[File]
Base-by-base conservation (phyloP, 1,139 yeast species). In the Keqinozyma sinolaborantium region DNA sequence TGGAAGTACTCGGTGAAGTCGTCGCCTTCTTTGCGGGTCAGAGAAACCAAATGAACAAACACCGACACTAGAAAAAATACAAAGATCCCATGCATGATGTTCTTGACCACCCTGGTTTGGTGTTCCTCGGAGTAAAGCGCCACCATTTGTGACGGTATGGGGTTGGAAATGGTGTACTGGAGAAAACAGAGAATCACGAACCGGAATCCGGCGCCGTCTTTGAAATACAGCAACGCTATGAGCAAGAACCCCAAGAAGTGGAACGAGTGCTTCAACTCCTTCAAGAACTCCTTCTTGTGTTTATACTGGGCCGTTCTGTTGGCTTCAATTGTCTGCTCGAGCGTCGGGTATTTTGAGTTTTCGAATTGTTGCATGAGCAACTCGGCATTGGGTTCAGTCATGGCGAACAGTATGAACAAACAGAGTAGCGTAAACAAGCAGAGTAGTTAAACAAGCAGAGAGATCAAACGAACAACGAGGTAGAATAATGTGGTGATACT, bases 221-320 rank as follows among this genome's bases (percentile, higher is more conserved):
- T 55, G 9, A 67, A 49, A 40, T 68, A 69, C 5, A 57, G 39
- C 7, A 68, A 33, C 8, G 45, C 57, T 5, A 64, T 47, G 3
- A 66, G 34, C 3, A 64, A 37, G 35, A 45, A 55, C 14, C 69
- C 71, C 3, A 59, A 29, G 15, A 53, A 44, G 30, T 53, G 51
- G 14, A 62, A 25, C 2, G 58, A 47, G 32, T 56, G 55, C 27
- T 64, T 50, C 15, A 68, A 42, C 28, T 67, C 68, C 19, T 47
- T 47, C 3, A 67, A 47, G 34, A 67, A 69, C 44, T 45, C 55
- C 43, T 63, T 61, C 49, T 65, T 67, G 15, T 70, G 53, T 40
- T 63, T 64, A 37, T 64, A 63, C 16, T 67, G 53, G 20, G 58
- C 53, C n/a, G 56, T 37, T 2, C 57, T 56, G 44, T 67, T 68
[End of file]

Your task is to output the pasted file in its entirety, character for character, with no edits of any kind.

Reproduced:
Base-by-base conservation (phyloP, 1,139 yeast species). In the Keqinozyma sinolaborantium region DNA sequence TGGAAGTACTCGGTGAAGTCGTCGCCTTCTTTGCGGGTCAGAGAAACCAAATGAACAAACACCGACACTAGAAAAAATACAAAGATCCCATGCATGATGTTCTTGACCACCCTGGTTTGGTGTTCCTCGGAGTAAAGCGCCACCATTTGTGACGGTATGGGGTTGGAAATGGTGTACTGGAGAAAACAGAGAATCACGAACCGGAATCCGGCGCCGTCTTTGAAATACAGCAACGCTATGAGCAAGAACCCCAAGAAGTGGAACGAGTGCTTCAACTCCTTCAAGAACTCCTTCTTGTGTTTATACTGGGCCGTTCTGTTGGCTTCAATTGTCTGCTCGAGCGTCGGGTATTTTGAGTTTTCGAATTGTTGCATGAGCAACTCGGCATTGGGTTCAGTCATGGCGAACAGTATGAACAAACAGAGTAGCGTAAACAAGCAGAGTAGTTAAACAAGCAGAGAGATCAAACGAACAACGAGGTAGAATAATGTGGTGATACT, bases 221-320 rank as follows among this genome's bases (percentile, higher is more conserved):
- T 55, G 9, A 67, A 49, A 40, T 68, A 69, C 5, A 57, G 39
- C 7, A 68, A 33, C 8, G 45, C 57, T 5, A 64, T 47, G 3
- A 66, G 34, C 3, A 64, A 37, G 35, A 45, A 55, C 14, C 69
- C 71, C 3, A 59, A 29, G 15, A 53, A 44, G 30, T 53, G 51
- G 14, A 62, A 25, C 2, G 58, A 47, G 32, T 56, G 55, C 27
- T 64, T 50, C 15, A 68, A 42, C 28, T 67, C 68, C 19, T 47
- T 47, C 3, A 67, A 47, G 34, A 67, A 69, C 44, T 45, C 55
- C 43, T 63, T 61, C 49, T 65, T 67, G 15, T 70, G 53, T 40
- T 63, T 64, A 37, T 64, A 63, C 16, T 67, G 53, G 20, G 58
- C 53, C n/a, G 56, T 37, T 2, C 57, T 56, G 44, T 67, T 68